Torrential storms that have taken at least 11 lives over the past week dumped up to 18 inches (45 centimeters) of rain on parts of central Texas early Wednesday, stranding dozens of people on roofs, in trees and in vehicles.
The downpour and winds were so treacherous early Wednesday that helicopters were forced to abruptly halt efforts to rescue people from rooftops.
The rain was heaviest in the Marble Falls area, about 40 miles (64 kilometers) northwest of Austin, Texas, where Mayor Raymond Whitman said there were 32 high-water rescues.
Much of the water had receded by Wednesday afternoon, but city officials expected several more inches (centimeters) of rain over the next 24 hours.
"The ground is fully saturated ... it could be severe," Whitman said. "If people do not pay attention and move to high ground, it is very possible that there will be fatalities."
Parts of Oklahoma also were soaked Wednesday, with rain falling on Oklahoma City for the 15th consecutive day, breaking a 70-year-old record. Flooding closed some roads in central and northeastern Oklahoma.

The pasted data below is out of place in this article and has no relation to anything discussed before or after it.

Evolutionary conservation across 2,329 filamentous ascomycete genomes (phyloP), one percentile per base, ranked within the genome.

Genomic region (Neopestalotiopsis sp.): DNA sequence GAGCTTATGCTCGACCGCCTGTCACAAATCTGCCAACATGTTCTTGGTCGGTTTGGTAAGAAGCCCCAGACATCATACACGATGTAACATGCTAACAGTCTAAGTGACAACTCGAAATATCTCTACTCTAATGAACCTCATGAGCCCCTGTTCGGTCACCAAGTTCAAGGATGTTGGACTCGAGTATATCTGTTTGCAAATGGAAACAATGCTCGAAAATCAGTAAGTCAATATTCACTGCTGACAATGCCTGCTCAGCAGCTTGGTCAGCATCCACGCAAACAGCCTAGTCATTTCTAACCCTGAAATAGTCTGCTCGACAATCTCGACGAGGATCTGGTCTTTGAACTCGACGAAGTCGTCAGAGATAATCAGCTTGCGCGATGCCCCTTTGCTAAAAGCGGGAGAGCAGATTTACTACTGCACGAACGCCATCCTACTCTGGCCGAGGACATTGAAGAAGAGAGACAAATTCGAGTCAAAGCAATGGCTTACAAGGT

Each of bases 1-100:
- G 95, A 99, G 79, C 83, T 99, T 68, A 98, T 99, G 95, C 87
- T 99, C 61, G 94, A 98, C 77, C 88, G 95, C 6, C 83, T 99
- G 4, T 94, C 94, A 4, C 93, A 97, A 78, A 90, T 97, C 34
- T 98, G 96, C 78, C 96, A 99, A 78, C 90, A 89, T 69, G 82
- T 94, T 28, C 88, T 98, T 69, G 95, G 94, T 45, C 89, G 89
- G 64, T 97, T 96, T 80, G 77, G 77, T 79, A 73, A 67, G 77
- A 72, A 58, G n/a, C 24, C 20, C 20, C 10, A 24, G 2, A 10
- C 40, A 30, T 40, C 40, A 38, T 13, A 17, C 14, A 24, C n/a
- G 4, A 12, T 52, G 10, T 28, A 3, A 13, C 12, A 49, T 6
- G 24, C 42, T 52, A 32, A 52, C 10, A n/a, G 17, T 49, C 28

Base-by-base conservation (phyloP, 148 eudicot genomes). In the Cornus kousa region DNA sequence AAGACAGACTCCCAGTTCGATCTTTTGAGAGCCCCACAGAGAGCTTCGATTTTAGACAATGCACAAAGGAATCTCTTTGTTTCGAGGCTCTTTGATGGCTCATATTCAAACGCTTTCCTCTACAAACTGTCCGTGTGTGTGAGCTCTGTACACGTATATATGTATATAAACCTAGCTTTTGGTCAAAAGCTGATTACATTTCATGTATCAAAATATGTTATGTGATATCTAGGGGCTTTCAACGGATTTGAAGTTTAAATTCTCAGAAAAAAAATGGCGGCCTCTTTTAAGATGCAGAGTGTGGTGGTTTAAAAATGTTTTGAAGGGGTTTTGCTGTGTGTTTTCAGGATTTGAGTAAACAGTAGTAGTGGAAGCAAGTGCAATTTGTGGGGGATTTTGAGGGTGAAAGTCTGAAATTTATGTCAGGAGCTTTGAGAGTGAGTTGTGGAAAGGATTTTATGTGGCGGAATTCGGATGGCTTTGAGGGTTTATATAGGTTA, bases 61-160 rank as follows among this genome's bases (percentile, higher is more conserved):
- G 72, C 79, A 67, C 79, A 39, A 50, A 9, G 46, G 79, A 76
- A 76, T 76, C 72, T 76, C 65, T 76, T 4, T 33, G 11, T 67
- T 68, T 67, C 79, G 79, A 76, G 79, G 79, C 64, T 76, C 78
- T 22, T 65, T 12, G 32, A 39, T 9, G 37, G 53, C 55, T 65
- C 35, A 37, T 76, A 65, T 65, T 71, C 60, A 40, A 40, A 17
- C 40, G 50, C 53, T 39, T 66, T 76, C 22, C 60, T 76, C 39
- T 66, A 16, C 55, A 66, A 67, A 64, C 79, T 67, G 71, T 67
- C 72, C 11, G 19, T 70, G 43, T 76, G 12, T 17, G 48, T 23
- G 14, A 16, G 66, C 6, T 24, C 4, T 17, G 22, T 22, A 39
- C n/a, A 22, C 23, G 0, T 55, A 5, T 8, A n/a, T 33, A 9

In Texas, Whitman said two bridges were washed out in the Marble Falls area and the city water plant was damaged, leaving about two-thirds of the city without water.
"This is the worst I've ever seen it in my lifetime," said Whitman, 47, who has lived in the town his entire life.
The weather was so stormy during the early morning that helicopter crews had to abandon several rescue attempts, Austin-Travis County Emergency Medical Services spokesman Warren Hassinger. He said four rescue attempts were halted before dawn and he didn't know what happened to the people needing help.
One aborted rescue mission had attempted to get four people from the roof of a house where water was about 4 feet (1.2 meters) from the top of the building. They had pulled a possible drowning victim from the water, Hassinger said.
One successful helicopter-assisted rescue plucked a Williamson County sheriff's deputy and another person from atop the lawman's car along the San Gabriel River near Georgetown, Hassinger said.
The Texas National Guard sent about 150 troops and 50 vehicles to help in central Texas and other areas from the Oklahoma state line to the Rio Grande Valley. The storm runoff also caused flooding downstream and flood gates were opened at several dams, the Lower Colorado River Authority said.
In Parker County, west of Fort Worth, a county judge ordered mandatory evacuation of residential areas along the Brazos River after the U.S. Army Corps of Engineers opened the gates at the Possum Kingdom dam.